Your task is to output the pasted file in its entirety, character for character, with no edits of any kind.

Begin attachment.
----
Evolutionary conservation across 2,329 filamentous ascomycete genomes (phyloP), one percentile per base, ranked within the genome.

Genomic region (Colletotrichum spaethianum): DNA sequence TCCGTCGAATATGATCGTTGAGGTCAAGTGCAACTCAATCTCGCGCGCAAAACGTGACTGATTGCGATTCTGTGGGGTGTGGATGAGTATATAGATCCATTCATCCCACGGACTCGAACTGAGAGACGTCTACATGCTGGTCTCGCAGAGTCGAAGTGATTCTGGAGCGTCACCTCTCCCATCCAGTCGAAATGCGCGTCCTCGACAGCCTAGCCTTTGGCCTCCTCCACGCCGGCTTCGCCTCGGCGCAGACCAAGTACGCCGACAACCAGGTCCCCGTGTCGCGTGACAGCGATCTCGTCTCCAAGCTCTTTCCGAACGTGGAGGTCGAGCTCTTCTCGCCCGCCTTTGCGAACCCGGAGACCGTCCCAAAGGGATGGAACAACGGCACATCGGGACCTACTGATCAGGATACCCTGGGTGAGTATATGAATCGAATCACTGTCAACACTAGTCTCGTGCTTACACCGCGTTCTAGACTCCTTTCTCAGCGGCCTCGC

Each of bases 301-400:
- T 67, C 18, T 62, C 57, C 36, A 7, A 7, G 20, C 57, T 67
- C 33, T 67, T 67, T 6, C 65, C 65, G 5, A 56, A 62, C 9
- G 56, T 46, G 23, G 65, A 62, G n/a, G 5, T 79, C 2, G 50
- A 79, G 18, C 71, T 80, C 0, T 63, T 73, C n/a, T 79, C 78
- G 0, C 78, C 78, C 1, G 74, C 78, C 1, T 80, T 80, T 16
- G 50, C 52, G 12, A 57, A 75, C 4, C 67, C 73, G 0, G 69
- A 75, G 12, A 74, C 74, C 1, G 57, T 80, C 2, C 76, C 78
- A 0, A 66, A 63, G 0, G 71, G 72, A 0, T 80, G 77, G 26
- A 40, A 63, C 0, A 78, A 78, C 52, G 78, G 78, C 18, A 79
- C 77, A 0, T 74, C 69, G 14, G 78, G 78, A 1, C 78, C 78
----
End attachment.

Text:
Evolutionary conservation across 2,329 filamentous ascomycete genomes (phyloP), one percentile per base, ranked within the genome.

Genomic region (Colletotrichum spaethianum): DNA sequence TCCGTCGAATATGATCGTTGAGGTCAAGTGCAACTCAATCTCGCGCGCAAAACGTGACTGATTGCGATTCTGTGGGGTGTGGATGAGTATATAGATCCATTCATCCCACGGACTCGAACTGAGAGACGTCTACATGCTGGTCTCGCAGAGTCGAAGTGATTCTGGAGCGTCACCTCTCCCATCCAGTCGAAATGCGCGTCCTCGACAGCCTAGCCTTTGGCCTCCTCCACGCCGGCTTCGCCTCGGCGCAGACCAAGTACGCCGACAACCAGGTCCCCGTGTCGCGTGACAGCGATCTCGTCTCCAAGCTCTTTCCGAACGTGGAGGTCGAGCTCTTCTCGCCCGCCTTTGCGAACCCGGAGACCGTCCCAAAGGGATGGAACAACGGCACATCGGGACCTACTGATCAGGATACCCTGGGTGAGTATATGAATCGAATCACTGTCAACACTAGTCTCGTGCTTACACCGCGTTCTAGACTCCTTTCTCAGCGGCCTCGC

Each of bases 301-400:
- T 67, C 18, T 62, C 57, C 36, A 7, A 7, G 20, C 57, T 67
- C 33, T 67, T 67, T 6, C 65, C 65, G 5, A 56, A 62, C 9
- G 56, T 46, G 23, G 65, A 62, G n/a, G 5, T 79, C 2, G 50
- A 79, G 18, C 71, T 80, C 0, T 63, T 73, C n/a, T 79, C 78
- G 0, C 78, C 78, C 1, G 74, C 78, C 1, T 80, T 80, T 16
- G 50, C 52, G 12, A 57, A 75, C 4, C 67, C 73, G 0, G 69
- A 75, G 12, A 74, C 74, C 1, G 57, T 80, C 2, C 76, C 78
- A 0, A 66, A 63, G 0, G 71, G 72, A 0, T 80, G 77, G 26
- A 40, A 63, C 0, A 78, A 78, C 52, G 78, G 78, C 18, A 79
- C 77, A 0, T 74, C 69, G 14, G 78, G 78, A 1, C 78, C 78